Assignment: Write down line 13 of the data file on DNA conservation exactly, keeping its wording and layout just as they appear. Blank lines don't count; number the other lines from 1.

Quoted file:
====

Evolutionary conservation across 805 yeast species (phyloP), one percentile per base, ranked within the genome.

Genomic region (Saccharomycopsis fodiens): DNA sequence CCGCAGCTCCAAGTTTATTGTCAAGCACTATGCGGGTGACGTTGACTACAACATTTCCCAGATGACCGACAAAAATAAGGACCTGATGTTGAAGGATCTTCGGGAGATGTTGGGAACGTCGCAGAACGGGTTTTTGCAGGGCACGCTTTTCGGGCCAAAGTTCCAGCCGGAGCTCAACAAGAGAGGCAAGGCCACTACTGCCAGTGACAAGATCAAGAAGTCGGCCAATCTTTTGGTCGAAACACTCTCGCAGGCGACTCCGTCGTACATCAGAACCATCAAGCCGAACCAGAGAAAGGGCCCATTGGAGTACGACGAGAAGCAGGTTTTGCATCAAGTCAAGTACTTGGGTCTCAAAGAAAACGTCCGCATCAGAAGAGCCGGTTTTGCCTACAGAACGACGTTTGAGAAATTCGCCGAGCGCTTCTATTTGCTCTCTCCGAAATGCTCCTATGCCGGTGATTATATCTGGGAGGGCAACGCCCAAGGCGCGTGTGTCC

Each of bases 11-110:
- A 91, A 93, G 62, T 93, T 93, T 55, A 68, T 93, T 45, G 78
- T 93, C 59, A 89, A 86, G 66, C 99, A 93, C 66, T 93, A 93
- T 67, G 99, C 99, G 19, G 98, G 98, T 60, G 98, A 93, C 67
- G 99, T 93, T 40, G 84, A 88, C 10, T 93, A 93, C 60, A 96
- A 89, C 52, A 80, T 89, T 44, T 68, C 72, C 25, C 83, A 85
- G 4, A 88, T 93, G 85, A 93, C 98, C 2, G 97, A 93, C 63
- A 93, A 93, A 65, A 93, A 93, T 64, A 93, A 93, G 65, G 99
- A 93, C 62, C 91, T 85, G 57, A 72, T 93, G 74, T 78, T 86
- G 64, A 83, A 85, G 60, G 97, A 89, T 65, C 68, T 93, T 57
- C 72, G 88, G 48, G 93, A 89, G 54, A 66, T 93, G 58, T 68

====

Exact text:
- C 72, G 88, G 48, G 93, A 89, G 54, A 66, T 93, G 58, T 68